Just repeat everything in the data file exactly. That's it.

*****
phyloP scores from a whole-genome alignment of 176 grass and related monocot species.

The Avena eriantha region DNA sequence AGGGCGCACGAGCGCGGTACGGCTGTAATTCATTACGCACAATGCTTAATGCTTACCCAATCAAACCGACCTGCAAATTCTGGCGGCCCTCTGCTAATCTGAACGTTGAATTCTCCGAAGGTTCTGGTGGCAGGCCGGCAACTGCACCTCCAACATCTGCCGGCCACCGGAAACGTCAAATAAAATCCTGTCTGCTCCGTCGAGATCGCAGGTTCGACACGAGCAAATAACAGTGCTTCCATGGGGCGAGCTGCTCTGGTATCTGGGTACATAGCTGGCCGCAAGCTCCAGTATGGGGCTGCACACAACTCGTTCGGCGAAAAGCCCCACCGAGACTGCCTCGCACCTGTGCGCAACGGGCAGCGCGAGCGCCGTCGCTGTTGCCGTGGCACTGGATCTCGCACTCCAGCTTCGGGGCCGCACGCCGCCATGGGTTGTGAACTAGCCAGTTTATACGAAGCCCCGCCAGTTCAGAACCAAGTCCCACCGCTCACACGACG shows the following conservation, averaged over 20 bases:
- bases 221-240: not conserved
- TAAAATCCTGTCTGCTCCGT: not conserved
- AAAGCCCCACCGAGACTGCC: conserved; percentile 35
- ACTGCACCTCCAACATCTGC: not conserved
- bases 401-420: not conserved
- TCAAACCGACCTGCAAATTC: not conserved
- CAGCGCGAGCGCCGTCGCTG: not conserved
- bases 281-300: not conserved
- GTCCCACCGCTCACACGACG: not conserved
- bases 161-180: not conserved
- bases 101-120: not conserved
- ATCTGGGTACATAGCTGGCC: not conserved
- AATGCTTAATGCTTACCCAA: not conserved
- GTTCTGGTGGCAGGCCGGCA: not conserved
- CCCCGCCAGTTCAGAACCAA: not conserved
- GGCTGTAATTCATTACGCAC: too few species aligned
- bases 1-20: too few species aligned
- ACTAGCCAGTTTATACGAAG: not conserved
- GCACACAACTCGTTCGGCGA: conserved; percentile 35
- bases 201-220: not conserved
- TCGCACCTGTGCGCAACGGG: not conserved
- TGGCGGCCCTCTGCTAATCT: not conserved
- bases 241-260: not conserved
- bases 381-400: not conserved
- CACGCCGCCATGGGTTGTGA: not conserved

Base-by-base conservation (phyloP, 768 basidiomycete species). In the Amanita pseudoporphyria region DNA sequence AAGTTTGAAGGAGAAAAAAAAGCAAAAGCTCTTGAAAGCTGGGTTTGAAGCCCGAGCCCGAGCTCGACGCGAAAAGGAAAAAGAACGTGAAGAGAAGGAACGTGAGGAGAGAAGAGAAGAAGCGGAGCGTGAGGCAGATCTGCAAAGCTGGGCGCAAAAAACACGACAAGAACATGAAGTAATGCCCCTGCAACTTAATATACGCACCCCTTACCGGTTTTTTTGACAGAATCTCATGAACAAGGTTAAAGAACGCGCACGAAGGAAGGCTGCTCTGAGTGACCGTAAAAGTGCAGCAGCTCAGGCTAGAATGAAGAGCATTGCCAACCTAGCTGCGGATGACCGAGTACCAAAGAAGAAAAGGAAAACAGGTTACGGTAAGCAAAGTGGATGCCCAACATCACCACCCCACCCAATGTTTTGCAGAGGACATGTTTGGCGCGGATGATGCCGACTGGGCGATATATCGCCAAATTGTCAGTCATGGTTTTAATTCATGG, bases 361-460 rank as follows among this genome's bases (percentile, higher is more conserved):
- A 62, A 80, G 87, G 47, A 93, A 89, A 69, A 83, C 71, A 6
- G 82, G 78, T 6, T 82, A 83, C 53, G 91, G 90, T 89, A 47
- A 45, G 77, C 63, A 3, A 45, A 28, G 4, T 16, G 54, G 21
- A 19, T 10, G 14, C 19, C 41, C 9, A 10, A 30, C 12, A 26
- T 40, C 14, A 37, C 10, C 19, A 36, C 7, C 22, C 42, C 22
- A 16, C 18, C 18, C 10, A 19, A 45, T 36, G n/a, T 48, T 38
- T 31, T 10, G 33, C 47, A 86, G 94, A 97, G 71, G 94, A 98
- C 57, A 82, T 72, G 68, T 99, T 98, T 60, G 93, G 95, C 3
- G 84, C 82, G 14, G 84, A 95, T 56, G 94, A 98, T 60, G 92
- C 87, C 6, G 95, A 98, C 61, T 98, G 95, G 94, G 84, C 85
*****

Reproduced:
phyloP scores from a whole-genome alignment of 176 grass and related monocot species.

The Avena eriantha region DNA sequence AGGGCGCACGAGCGCGGTACGGCTGTAATTCATTACGCACAATGCTTAATGCTTACCCAATCAAACCGACCTGCAAATTCTGGCGGCCCTCTGCTAATCTGAACGTTGAATTCTCCGAAGGTTCTGGTGGCAGGCCGGCAACTGCACCTCCAACATCTGCCGGCCACCGGAAACGTCAAATAAAATCCTGTCTGCTCCGTCGAGATCGCAGGTTCGACACGAGCAAATAACAGTGCTTCCATGGGGCGAGCTGCTCTGGTATCTGGGTACATAGCTGGCCGCAAGCTCCAGTATGGGGCTGCACACAACTCGTTCGGCGAAAAGCCCCACCGAGACTGCCTCGCACCTGTGCGCAACGGGCAGCGCGAGCGCCGTCGCTGTTGCCGTGGCACTGGATCTCGCACTCCAGCTTCGGGGCCGCACGCCGCCATGGGTTGTGAACTAGCCAGTTTATACGAAGCCCCGCCAGTTCAGAACCAAGTCCCACCGCTCACACGACG shows the following conservation, averaged over 20 bases:
- bases 221-240: not conserved
- TAAAATCCTGTCTGCTCCGT: not conserved
- AAAGCCCCACCGAGACTGCC: conserved; percentile 35
- ACTGCACCTCCAACATCTGC: not conserved
- bases 401-420: not conserved
- TCAAACCGACCTGCAAATTC: not conserved
- CAGCGCGAGCGCCGTCGCTG: not conserved
- bases 281-300: not conserved
- GTCCCACCGCTCACACGACG: not conserved
- bases 161-180: not conserved
- bases 101-120: not conserved
- ATCTGGGTACATAGCTGGCC: not conserved
- AATGCTTAATGCTTACCCAA: not conserved
- GTTCTGGTGGCAGGCCGGCA: not conserved
- CCCCGCCAGTTCAGAACCAA: not conserved
- GGCTGTAATTCATTACGCAC: too few species aligned
- bases 1-20: too few species aligned
- ACTAGCCAGTTTATACGAAG: not conserved
- GCACACAACTCGTTCGGCGA: conserved; percentile 35
- bases 201-220: not conserved
- TCGCACCTGTGCGCAACGGG: not conserved
- TGGCGGCCCTCTGCTAATCT: not conserved
- bases 241-260: not conserved
- bases 381-400: not conserved
- CACGCCGCCATGGGTTGTGA: not conserved

Base-by-base conservation (phyloP, 768 basidiomycete species). In the Amanita pseudoporphyria region DNA sequence AAGTTTGAAGGAGAAAAAAAAGCAAAAGCTCTTGAAAGCTGGGTTTGAAGCCCGAGCCCGAGCTCGACGCGAAAAGGAAAAAGAACGTGAAGAGAAGGAACGTGAGGAGAGAAGAGAAGAAGCGGAGCGTGAGGCAGATCTGCAAAGCTGGGCGCAAAAAACACGACAAGAACATGAAGTAATGCCCCTGCAACTTAATATACGCACCCCTTACCGGTTTTTTTGACAGAATCTCATGAACAAGGTTAAAGAACGCGCACGAAGGAAGGCTGCTCTGAGTGACCGTAAAAGTGCAGCAGCTCAGGCTAGAATGAAGAGCATTGCCAACCTAGCTGCGGATGACCGAGTACCAAAGAAGAAAAGGAAAACAGGTTACGGTAAGCAAAGTGGATGCCCAACATCACCACCCCACCCAATGTTTTGCAGAGGACATGTTTGGCGCGGATGATGCCGACTGGGCGATATATCGCCAAATTGTCAGTCATGGTTTTAATTCATGG, bases 361-460 rank as follows among this genome's bases (percentile, higher is more conserved):
- A 62, A 80, G 87, G 47, A 93, A 89, A 69, A 83, C 71, A 6
- G 82, G 78, T 6, T 82, A 83, C 53, G 91, G 90, T 89, A 47
- A 45, G 77, C 63, A 3, A 45, A 28, G 4, T 16, G 54, G 21
- A 19, T 10, G 14, C 19, C 41, C 9, A 10, A 30, C 12, A 26
- T 40, C 14, A 37, C 10, C 19, A 36, C 7, C 22, C 42, C 22
- A 16, C 18, C 18, C 10, A 19, A 45, T 36, G n/a, T 48, T 38
- T 31, T 10, G 33, C 47, A 86, G 94, A 97, G 71, G 94, A 98
- C 57, A 82, T 72, G 68, T 99, T 98, T 60, G 93, G 95, C 3
- G 84, C 82, G 14, G 84, A 95, T 56, G 94, A 98, T 60, G 92
- C 87, C 6, G 95, A 98, C 61, T 98, G 95, G 94, G 84, C 85